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Enhanced Transdermal Permeability of Terbinafine through Novel Nanoemulgel Formulation; Development, In vitro and In vivo Characterization - 01/0

Dalia Samuel Shaker Kirolos

Maha E. Elmataeeshy , Magda S. Sokar , Mohamed Bahey El-Din , Dalia S. Shaker.

01/07/2017

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Topically applied liposomal DNA for transcutaneous immunization" - 01/0

Dalia Samuel Shaker Kirolos

01/02/2017

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In situ thermosensitive Tamoxifen citrate loaded hydrogels: an effective tool in breast cancer loco-regional therapy. - 01/0

Dalia Samuel Shaker Kirolos

Dalia S. Shaker, Mohamed A. Shaker, Mahmoud S. Hanafy.

01/07/2016

One of the main challenges for using Tamoxifen citrate (TMC) in breast cancer therapy is achieving proper target and efficient delivery of adequate concentration to the adenocarcinoma without harming healthy glandular and soft fatty tissue. Herein, TMC niosomal thermosensitive hydrogels were proposed as a tool to resolve this challenge. Niosomes were prepared by film hydration technique and incorporated into Pluronics thermosensitive gels prepared using cold method. The prepared hydrogels were evaluated for gelation temperature, rheological behavior and in vitro drug release. Moreover, in vivo anti-tumor activity was examined in Ehrlich carcinoma mice model through reporting solid tumor volume regression and tissue distribution of TMC. Type and ratio of used poloxamers were manipulated to provide the optimal gelation temperature (34e37 C). Rheological analysis showed low viscosity and elasticity values at low and room temperature while these values significantly increased at the physiological temperature. A prolonged diffusion-driven release of TMC was detected. In vivo data showed, evidently, that anticancer activity was improved with significant retention of the drug at the tumor site. These encouraging results confined that this in situ hydrogel depot offers an attractive approach for controlled delivery of TMC and clinically expected to be useful delivery system in loco-regional therapy for breast cancer.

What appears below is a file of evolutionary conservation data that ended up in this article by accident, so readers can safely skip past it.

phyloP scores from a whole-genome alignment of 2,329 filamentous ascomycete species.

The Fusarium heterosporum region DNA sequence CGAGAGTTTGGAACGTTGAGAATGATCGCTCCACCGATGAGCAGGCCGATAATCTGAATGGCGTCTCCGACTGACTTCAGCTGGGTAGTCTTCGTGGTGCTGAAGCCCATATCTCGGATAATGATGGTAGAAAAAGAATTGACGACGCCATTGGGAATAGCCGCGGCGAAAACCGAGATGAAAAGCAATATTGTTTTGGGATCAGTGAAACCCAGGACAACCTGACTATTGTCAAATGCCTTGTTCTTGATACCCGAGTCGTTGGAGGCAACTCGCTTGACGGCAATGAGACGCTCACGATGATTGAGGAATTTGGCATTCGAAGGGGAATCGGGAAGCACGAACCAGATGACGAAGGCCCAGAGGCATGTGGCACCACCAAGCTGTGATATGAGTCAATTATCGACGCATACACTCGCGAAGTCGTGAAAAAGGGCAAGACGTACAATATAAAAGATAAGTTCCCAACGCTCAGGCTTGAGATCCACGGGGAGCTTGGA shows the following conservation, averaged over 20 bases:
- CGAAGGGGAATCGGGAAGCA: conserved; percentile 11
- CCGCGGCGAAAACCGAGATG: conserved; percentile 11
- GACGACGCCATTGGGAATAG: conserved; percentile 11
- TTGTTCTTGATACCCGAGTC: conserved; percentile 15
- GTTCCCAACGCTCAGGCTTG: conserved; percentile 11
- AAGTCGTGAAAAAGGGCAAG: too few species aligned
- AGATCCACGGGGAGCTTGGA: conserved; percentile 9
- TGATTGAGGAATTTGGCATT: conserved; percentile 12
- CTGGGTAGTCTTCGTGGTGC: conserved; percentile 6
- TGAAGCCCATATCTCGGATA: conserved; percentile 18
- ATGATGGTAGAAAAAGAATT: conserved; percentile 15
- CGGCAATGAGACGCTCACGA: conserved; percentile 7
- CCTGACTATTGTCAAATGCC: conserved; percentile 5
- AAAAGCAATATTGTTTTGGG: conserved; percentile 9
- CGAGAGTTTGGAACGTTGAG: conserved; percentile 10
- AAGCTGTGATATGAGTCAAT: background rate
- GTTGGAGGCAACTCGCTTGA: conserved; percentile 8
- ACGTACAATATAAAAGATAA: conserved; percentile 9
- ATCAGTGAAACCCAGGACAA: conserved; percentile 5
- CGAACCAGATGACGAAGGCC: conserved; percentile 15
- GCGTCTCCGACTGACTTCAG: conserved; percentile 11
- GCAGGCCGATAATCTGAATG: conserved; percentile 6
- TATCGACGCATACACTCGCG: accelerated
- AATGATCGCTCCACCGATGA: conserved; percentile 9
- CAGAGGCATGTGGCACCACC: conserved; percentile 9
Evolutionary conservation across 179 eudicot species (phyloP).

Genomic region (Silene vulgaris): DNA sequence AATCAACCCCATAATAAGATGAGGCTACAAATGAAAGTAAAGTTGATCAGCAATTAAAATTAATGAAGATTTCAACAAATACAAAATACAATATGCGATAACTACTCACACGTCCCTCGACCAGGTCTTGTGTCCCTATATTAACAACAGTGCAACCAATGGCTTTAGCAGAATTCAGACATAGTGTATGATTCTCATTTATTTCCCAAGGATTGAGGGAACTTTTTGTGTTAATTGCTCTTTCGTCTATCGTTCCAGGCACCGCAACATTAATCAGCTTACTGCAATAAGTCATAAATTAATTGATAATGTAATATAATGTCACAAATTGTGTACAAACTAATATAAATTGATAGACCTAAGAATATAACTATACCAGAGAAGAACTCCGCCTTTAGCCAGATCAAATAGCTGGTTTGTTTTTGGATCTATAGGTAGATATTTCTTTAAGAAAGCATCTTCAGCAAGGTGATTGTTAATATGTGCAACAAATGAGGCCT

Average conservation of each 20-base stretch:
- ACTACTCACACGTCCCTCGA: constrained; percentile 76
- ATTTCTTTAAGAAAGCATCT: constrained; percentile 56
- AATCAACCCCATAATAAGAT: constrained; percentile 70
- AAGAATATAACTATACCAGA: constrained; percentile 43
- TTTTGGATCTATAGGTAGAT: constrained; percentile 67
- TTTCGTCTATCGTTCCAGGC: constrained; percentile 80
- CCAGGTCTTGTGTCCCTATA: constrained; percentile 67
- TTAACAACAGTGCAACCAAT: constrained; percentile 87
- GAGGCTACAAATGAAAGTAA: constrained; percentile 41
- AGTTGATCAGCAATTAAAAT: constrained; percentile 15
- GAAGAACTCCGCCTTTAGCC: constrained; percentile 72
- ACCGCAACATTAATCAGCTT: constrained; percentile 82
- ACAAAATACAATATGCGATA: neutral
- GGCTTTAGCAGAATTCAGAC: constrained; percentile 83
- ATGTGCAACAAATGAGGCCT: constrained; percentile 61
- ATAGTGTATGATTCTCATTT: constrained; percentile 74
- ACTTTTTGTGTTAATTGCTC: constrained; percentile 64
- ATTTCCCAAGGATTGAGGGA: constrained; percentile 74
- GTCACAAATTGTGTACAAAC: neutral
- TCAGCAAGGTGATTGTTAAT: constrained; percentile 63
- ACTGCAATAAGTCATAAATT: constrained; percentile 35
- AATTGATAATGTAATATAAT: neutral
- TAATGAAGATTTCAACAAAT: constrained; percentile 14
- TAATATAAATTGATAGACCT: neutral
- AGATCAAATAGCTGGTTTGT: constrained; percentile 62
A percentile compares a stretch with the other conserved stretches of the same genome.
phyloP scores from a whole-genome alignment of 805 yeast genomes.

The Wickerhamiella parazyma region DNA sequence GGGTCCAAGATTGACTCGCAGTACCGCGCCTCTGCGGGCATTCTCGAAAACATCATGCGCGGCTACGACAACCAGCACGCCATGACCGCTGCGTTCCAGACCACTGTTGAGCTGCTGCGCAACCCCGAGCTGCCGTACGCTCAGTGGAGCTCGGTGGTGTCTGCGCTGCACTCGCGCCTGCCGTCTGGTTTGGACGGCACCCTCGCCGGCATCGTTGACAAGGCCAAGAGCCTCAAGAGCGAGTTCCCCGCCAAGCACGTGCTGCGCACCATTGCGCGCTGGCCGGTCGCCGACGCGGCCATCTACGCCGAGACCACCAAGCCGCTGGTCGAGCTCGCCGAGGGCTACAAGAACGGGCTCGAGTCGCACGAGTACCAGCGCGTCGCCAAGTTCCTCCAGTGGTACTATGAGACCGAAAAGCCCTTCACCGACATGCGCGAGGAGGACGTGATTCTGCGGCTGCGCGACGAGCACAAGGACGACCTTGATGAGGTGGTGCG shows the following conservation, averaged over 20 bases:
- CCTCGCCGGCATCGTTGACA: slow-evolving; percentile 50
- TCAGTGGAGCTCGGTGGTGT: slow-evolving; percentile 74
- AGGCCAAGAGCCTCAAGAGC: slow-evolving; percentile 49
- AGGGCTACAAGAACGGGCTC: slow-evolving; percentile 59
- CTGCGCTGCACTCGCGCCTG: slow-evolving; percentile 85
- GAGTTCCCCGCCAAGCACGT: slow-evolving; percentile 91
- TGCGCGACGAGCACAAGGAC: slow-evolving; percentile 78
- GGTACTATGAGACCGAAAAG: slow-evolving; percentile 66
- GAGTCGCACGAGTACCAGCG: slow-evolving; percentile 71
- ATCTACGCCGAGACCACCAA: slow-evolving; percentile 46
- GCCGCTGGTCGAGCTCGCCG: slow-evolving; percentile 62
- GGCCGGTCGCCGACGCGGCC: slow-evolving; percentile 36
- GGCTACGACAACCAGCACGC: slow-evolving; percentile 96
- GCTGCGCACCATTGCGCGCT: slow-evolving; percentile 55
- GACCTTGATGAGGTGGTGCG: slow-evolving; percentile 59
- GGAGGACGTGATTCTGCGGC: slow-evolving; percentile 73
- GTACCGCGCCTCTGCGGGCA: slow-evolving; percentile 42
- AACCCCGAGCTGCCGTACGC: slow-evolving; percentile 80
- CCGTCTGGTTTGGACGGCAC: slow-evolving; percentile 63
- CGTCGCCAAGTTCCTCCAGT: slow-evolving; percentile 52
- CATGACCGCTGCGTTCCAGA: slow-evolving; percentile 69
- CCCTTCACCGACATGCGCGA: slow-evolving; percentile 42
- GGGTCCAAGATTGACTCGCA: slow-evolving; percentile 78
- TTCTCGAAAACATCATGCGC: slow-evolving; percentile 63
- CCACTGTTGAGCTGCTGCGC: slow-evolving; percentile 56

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loco-regional breast cancer therapy through in situ thermosensitive Tamoxifen citrate niosomal gels. - 01/0

Dalia Samuel Shaker Kirolos

Dalia Samuel Shaker, Mohamed A. Shaker, Mahmoud S. Hanafy

01/03/2016